Ramadan Etiquette

Ramadan Etiquette
The holiest month of the Muslim calendar is Ramadan. And it has arrived. This year Ramadan takes place from Friday, May 26th to Saturday, June 24th.

Do you know a few people who practice the Muslim faith, but you yourself are not a Muslim? Being a considerate friend who is supportive, you may wonder if there are a few guidelines for a non-Muslim during their holy month. They they are fasting and you aren't. Perhaps there are steps you can take so you won't be considered insensitive.

Saeed Ahmed at CNN writes that most Muslims will agree that there is not very much you can "do" for your friends who are observing Ramadan. You can, however, earn some exemplary friend points by following these 10 recommendations.

1. It's OK to eat in front of your friends.
For 30 days, Muslims around the world abstain from eating and drinking during daylight hours. You can totally stick to your eating schedule. Know, however, that your fasting friends will have growling stomachs.

2. When at work, try not to schedule a work lunch.
If you have to host a brown-bag, you should. But don't feel bad if those observing Ramadan sit there like a vegetarian friend at a bar-b-que. Ditto for a happy-hour mixer. If your Muslim co-worker takes a pass, understand.

3. You don't have to fast as well.
You can if you want to see what it feels like. But it's not going to hurt our feelings -- even if we're best friends.

4. You can join us for Iftar
Iftar is the breaking of the fast after sundown. We like to make it a big communal meal. You should come.

5. You don't have to know when Ramadan begins.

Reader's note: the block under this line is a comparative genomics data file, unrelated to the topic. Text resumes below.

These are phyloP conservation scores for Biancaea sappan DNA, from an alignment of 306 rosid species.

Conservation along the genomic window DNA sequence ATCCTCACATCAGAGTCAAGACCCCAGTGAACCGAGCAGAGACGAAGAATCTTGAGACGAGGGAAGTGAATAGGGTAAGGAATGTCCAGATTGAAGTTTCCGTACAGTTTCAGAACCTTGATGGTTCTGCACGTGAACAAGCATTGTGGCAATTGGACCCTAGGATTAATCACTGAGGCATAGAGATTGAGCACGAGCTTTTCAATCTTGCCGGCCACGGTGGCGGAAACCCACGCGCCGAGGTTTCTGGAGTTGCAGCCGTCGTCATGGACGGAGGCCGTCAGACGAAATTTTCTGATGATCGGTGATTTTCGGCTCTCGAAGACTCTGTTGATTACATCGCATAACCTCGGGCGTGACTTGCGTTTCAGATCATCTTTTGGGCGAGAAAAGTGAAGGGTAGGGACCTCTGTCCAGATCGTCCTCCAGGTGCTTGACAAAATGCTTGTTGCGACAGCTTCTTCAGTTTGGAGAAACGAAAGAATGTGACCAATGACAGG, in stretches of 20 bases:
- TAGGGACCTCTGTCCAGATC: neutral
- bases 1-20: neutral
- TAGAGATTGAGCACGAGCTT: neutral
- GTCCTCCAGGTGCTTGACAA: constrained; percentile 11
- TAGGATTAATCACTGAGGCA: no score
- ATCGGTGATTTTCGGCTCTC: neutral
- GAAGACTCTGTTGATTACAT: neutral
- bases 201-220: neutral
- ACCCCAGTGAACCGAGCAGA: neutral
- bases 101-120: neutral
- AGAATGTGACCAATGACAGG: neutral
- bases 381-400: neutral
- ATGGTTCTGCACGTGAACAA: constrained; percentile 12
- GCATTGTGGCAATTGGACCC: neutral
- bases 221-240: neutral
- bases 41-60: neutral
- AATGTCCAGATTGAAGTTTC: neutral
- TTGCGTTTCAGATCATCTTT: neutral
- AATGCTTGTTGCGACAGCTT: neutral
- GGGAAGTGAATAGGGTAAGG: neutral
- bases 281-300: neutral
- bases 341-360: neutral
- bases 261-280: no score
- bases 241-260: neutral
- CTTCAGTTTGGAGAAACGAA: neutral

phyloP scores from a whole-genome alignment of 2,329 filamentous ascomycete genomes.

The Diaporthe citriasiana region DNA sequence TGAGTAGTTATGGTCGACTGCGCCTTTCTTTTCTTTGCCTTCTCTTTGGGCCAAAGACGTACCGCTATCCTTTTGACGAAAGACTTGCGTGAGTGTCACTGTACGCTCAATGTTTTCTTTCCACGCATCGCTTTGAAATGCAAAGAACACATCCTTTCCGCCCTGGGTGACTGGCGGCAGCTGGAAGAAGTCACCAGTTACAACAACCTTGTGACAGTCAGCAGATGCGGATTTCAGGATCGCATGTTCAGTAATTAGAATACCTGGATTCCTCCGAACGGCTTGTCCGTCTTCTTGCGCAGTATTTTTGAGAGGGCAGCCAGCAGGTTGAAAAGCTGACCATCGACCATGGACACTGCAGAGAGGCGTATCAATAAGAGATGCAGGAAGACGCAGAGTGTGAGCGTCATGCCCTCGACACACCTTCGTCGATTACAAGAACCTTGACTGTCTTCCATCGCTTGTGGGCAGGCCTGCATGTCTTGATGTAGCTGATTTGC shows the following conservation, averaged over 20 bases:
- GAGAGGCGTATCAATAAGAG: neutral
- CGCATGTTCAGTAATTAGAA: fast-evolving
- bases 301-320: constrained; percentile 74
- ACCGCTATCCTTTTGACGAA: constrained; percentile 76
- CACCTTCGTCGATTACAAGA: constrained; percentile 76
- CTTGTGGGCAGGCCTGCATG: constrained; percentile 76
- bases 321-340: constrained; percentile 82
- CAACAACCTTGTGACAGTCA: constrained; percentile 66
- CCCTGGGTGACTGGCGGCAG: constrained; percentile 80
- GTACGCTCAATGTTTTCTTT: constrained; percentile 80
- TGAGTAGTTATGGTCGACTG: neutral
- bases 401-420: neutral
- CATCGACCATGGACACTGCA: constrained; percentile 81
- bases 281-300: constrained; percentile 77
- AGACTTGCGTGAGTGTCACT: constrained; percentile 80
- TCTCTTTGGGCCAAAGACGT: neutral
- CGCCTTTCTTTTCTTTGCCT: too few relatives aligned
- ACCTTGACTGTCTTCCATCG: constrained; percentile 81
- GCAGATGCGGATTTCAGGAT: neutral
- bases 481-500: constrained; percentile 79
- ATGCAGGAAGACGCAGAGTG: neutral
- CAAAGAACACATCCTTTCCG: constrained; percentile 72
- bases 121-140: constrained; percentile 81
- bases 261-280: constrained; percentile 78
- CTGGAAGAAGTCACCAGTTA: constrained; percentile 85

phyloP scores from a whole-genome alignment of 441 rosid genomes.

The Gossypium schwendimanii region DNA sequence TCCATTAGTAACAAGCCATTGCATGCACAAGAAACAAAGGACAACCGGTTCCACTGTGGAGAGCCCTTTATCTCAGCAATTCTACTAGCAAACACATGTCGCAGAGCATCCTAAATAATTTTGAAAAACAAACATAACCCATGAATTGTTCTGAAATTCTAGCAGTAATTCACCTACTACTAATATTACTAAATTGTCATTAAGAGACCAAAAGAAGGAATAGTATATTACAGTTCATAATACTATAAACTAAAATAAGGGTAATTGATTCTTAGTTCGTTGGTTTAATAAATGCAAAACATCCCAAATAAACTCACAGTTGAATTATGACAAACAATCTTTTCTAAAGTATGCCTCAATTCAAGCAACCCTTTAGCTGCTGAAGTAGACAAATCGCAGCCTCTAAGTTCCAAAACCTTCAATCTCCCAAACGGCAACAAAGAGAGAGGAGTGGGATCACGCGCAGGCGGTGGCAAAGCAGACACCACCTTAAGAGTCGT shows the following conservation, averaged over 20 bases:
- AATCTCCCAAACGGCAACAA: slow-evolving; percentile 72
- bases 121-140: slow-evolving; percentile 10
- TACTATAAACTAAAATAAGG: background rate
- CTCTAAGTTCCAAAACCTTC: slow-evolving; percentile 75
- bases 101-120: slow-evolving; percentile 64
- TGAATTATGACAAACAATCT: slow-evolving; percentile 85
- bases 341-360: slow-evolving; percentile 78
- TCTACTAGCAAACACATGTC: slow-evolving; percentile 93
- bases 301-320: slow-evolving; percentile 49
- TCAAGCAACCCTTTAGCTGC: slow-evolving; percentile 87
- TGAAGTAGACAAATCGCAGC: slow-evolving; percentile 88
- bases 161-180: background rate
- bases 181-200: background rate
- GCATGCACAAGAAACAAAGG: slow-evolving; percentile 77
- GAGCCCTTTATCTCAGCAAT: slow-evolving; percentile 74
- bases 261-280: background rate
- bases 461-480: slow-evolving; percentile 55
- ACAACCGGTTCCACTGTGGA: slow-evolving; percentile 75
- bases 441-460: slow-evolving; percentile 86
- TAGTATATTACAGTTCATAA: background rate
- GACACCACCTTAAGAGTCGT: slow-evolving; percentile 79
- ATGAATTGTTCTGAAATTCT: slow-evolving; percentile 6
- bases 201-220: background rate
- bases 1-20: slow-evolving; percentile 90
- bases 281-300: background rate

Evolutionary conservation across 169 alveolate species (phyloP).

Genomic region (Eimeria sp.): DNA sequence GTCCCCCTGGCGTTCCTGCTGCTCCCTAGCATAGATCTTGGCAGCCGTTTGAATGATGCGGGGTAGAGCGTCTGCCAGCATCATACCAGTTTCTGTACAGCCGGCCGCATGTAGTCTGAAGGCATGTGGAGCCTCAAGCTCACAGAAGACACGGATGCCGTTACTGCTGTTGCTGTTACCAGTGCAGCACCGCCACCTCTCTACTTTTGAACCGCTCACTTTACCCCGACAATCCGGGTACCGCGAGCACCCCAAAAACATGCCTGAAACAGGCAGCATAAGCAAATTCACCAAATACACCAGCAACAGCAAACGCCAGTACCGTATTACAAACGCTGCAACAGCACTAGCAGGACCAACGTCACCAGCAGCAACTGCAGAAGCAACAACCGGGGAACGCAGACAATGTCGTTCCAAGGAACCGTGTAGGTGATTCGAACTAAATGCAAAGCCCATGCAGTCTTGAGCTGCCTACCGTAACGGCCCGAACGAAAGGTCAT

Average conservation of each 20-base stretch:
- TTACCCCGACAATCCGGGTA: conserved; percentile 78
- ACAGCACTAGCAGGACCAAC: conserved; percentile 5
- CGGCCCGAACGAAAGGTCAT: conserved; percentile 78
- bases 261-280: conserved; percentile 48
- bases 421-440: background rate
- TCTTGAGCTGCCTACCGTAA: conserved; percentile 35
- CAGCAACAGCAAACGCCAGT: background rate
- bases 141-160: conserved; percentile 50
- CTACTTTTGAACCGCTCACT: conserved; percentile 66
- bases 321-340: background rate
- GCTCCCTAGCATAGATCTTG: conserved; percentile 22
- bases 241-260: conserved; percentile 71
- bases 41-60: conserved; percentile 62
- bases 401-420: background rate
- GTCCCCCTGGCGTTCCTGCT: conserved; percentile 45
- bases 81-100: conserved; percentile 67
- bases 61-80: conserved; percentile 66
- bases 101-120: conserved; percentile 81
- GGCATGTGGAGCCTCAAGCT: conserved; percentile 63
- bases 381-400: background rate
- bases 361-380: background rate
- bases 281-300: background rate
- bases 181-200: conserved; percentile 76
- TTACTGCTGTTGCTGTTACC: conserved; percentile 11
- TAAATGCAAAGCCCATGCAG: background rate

Ramadan isn't like Christmas or Thanksgiving, as in everyone knows exactly when when to celebrate these holidays. It bounces around, because the Islamic calendar is lunar. When Ramadan starts depends on when the new moon is seen. That's why the precise dates change from year to year.

6. Please be a little flexible.
How we determine when Ramadan begins is decidedly old-school: You have to physically see the moon, though there are apps for that. If your co-worker says, "Starting tomorrow, may I start work early so I can leave sooner?" try to accommodate.

7. We'll still go for coffee with you.
No, we can't drink. Not even water. But we'll walk with you if you want to take a break.

8. We may keep our distance
One word: Halitosis. You try not eating or drinking for the entire day. That's why we're standing a foot away from you when we talk.

9. You can say "Ramadan Mubarak".
There's no "war on Christmas"-level controversy surrounding the greeting - it means "Happy Ramadan". Your Muslim co-worker will appreciate the thoughtfulness.

10. Please don't say, "I should fast, too. I need to lose weight"
Ramadan's not about losing weight. Plus, one of Ramadan's side effects is obesity (it's all that post-sundown overeating).

Recommendations taken by Saeed Ahmed at CNN

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